How to Leverage the Power of Gratitude in Your Career

 

DianeBolden_FB_11.20.17The Thanksgiving season naturally lends itself to recognizing what we have to be grateful for. Health, family, friends, and prosperity are among the most commonly cited blessings. What comes most easily to mind are the warm, fuzzy areas of our lives that naturally lend themselves to feelings of appreciation.

But the power of gratitude reaches far beyond those things that bring immediate smiles to our faces. And leveraging this power requires that we move beyond the happy times to consider the tougher experiences we’ve had that we would often rather forget about. Because the most challenging times in our lives and our careers are often accompanied by some of the richest blessings.

  • That proposal that you worked day and night on but ended up going nowhere.
  • The difficult customer/coworker/boss/direct report that continually pushed all your buttons.
  • The presentation you made that didn’t have the impact you would have liked.
  • The restructuring in your division that pushed you to the edges of your comfort zone and required you to navigate through uncertainty that was as unfamiliar as it was unsettling.

These things that push us to our edges come bearing gifts. And we tend to move so quickly that we fail to pause long enough to unpack those blessings and truly integrate them. But when we do, we often realize in hindsight that these less than ideal circumstances allow us to grow, to become stronger, to more resilient, more compassionate, more insightful, more wise.

The circumstances themselves pass, but the gifts remain.

Cultivating this deeper level of gratitude allows us to contemplate the idea that perhaps life isn’t happening to us, but rather for us. These challenges that test our patience, push us to our edges, and appear to be nothing more than irritating obstacles are often the very things we need in order to become the best versions of ourselves.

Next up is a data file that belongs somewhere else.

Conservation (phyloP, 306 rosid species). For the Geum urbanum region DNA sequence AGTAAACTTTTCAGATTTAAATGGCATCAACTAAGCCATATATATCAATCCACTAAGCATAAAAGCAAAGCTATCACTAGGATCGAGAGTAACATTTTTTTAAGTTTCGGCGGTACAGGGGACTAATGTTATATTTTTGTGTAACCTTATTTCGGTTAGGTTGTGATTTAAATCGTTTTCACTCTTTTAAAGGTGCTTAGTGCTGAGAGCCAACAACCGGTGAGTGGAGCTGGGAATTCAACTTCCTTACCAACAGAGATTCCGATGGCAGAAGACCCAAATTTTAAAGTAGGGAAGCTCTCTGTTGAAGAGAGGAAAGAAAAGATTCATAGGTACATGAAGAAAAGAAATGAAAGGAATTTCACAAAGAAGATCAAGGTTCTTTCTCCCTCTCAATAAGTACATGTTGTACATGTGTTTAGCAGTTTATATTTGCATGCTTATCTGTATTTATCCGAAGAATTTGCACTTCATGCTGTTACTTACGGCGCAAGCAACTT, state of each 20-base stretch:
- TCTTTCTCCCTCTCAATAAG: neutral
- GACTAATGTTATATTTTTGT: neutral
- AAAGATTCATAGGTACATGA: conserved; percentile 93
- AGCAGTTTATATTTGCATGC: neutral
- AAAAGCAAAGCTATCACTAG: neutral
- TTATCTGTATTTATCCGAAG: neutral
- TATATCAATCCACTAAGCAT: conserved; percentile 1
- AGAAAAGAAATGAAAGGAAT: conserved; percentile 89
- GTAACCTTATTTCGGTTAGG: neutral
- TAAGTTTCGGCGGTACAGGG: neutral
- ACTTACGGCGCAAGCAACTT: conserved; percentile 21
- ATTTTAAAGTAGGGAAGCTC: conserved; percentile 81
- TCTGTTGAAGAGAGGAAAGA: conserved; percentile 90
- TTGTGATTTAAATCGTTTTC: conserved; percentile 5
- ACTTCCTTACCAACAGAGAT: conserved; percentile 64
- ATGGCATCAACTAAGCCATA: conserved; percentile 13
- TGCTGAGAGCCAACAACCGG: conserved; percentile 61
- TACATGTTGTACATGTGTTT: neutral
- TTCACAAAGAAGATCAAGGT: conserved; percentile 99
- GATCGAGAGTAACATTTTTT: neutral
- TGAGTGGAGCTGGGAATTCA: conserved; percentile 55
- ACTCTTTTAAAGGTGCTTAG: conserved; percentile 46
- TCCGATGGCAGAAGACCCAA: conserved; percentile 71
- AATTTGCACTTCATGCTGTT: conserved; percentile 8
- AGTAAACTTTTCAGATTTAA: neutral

It’s easier to see the perfect order of things in retrospect. Can you think of a challenge you faced in the recent (or not so recent) past that pushed you to your limits? Consider for a moment what you learned as a result of that experience. What did the experience itself require that you activate within yourself to successfully move through it? And how did it make you a better leader? A stronger performer? A wiser and more compassionate person?

The reason these insights come to us in hindsight is that our thinking settles. When we are not so frazzled and pressured by the need for an immediate response, or plagued by worried and doubt, the static that prevented us from seeing and appreciating the deeper purpose and significance subsides. And there is space for gratitude to emerge.

Gratitude, yes for all the things that are going well in our lives – our health, the precious people in our lives, our prosperity – but also gratitude for the experiences that allow us to see who we really are when our backs are to the wall, to step up and into our true potential, to realize ourselves to be much stronger and more capable than we thought we were.

What if you could leverage the power of hindsight in the present? What if you could learn to look beyond the tangle of thoughts that may have you in a knot as you approach a current or emerging challenge – with the knowing that this unsettling, less than optimal situation also comes bearing gifts and blessings?

What if instead of focusing on the uncertainty of the situation and the external circumstances you could turn your attention to the knowing that you have what it takes to rise up to this and any other challenge? All you have to do is look to your past for evidence that it is there.

If you take it a step further, you can become grateful for the situations and circumstances you previously wished would go away.   Because you know that along with the struggle, they provide you with gateways that invite you to discover and unearth who you really are. This approach allows you to face your challenges with curiosity, playfulness and grace – mindsets that catalyze insight, creativity, and the resilience you need to find your way and emerge victorious.

Now that’s something to be grateful for.

This approach is something that is fostered within The Real Leader’s Guide to Freedom & Flow program, which kicked off in September. Though the fall session is full, you can click here to get on the waiting list to receive updates on the next offering. And if you are looking for a more immediate resource, check out my book, The Pinocchio Principle: Becoming a Real Leader.

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